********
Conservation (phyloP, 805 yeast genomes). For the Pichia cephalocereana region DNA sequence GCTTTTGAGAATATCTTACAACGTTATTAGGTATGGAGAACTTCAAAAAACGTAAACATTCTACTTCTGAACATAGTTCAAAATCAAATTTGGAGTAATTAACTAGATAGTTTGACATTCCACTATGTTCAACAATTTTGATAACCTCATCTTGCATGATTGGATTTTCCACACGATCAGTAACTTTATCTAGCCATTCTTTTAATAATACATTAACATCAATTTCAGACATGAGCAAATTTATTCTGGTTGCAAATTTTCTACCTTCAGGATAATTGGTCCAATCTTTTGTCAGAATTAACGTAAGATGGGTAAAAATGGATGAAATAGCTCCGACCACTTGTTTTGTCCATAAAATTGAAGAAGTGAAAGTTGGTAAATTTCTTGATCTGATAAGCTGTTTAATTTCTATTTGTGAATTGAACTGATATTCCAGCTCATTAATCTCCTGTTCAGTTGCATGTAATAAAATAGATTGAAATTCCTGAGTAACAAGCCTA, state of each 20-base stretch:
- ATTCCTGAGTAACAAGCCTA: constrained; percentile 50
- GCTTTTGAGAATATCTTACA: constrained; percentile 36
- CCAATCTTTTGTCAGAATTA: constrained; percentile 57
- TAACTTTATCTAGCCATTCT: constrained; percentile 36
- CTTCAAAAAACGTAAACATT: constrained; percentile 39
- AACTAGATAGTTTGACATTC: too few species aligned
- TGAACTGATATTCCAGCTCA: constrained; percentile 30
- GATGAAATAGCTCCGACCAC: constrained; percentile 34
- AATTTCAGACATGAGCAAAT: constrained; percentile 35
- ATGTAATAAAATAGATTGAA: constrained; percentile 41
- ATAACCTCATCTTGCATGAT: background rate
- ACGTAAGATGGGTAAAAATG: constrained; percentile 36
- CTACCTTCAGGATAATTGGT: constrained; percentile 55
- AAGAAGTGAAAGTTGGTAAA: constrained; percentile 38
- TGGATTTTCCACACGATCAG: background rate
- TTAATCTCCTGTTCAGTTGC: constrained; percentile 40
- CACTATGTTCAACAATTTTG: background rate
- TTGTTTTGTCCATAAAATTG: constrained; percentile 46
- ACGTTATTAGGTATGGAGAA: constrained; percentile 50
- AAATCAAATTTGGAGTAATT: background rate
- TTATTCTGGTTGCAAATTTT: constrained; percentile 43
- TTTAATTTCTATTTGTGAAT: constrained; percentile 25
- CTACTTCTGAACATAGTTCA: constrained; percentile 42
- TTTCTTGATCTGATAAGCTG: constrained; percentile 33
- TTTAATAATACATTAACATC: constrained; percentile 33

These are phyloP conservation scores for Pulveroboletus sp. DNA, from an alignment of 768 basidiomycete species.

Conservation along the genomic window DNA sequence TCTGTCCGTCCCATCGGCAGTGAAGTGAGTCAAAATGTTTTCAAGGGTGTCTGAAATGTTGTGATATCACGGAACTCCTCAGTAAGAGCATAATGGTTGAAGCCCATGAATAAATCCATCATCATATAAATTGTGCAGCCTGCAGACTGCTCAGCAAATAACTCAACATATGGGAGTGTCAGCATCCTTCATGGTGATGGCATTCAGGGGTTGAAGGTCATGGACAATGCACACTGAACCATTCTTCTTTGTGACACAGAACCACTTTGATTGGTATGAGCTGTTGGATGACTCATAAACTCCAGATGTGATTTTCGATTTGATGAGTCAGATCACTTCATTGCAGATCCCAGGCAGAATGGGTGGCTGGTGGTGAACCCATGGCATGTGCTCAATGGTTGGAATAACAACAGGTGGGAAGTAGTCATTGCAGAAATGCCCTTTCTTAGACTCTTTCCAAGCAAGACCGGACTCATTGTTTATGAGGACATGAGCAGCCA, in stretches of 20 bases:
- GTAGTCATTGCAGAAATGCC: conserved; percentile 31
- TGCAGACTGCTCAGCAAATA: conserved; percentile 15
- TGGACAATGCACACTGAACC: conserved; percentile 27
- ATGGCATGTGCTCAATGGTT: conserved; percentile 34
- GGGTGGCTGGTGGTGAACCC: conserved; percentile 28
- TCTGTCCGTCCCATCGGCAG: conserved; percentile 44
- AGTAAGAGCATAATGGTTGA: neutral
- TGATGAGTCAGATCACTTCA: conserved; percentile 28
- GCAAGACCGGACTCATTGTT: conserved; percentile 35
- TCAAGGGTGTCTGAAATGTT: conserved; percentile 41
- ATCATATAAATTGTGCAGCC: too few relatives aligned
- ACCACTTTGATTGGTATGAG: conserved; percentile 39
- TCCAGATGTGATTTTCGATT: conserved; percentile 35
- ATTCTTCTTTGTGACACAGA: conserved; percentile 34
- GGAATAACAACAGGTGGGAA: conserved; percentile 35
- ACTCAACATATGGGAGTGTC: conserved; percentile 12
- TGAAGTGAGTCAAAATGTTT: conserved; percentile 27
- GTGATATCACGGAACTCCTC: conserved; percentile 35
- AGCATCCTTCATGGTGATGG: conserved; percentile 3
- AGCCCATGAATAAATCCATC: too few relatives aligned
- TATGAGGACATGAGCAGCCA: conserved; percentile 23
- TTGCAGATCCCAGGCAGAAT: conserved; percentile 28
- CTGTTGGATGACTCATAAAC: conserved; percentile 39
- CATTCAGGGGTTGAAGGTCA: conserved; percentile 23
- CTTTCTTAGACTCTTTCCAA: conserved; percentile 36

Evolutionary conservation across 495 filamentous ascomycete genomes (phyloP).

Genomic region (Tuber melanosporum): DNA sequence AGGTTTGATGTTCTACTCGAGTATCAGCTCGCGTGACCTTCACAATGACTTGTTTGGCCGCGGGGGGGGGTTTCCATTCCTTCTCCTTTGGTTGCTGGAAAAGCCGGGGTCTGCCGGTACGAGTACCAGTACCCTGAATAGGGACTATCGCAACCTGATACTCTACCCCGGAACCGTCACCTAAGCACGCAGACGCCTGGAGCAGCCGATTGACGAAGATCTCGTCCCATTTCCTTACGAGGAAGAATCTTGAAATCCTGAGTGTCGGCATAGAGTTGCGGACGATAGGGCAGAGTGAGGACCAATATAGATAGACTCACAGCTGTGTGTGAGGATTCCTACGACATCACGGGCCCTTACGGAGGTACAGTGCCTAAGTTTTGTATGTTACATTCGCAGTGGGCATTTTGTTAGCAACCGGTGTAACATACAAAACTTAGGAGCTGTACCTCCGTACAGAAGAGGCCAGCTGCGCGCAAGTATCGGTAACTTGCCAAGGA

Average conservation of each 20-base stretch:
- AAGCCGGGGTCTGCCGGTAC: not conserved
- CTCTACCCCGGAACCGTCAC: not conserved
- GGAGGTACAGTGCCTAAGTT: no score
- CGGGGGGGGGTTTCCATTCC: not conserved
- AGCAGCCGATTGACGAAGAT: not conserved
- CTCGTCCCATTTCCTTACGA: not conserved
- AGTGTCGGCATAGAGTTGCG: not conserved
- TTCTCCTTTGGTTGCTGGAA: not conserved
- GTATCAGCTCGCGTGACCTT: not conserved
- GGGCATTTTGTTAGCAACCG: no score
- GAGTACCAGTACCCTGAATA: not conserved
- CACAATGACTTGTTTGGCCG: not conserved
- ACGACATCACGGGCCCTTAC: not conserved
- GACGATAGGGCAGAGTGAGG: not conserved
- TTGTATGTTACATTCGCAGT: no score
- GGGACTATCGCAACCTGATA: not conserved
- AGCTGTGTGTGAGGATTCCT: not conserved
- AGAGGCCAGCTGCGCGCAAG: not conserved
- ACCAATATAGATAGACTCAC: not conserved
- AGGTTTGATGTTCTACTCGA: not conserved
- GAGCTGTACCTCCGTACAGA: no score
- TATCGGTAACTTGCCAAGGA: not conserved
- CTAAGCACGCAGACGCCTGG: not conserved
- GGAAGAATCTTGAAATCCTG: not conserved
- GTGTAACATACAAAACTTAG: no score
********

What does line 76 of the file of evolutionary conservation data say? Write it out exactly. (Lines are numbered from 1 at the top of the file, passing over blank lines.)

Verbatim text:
- AGGTTTGATGTTCTACTCGA: not conserved